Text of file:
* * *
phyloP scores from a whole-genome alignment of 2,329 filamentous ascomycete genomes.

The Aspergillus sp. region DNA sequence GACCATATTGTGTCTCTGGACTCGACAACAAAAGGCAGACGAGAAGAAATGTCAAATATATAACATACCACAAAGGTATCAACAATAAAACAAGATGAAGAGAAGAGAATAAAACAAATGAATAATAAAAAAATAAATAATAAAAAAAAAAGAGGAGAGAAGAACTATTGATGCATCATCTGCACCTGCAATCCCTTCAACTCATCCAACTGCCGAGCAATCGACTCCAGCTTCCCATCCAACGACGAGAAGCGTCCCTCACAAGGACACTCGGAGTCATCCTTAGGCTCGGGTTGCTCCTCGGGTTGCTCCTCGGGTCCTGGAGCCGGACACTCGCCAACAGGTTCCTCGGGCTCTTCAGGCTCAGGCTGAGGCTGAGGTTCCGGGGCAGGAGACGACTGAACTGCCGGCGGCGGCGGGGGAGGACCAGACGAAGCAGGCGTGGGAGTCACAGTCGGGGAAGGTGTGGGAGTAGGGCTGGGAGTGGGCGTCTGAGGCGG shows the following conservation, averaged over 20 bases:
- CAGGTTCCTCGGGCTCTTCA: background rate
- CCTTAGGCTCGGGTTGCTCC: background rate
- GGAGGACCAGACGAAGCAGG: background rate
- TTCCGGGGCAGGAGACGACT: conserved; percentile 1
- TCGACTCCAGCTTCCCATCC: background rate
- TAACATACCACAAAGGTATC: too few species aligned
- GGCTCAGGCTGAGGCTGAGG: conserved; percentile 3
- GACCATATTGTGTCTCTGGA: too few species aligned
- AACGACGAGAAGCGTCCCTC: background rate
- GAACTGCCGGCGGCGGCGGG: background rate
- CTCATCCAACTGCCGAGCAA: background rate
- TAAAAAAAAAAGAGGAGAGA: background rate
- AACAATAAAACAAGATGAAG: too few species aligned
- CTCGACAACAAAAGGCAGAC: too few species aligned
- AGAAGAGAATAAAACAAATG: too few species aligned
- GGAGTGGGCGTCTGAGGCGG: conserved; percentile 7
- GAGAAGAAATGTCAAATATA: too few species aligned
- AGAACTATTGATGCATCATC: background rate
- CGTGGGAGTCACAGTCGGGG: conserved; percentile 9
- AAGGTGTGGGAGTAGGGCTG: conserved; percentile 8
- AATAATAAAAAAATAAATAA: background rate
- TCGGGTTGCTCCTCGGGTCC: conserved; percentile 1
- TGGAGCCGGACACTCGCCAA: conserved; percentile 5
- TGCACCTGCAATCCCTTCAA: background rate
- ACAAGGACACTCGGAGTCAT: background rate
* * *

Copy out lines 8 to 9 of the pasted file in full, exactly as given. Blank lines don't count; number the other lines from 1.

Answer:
- TAACATACCACAAAGGTATC: too few species aligned
- GGCTCAGGCTGAGGCTGAGG: conserved; percentile 3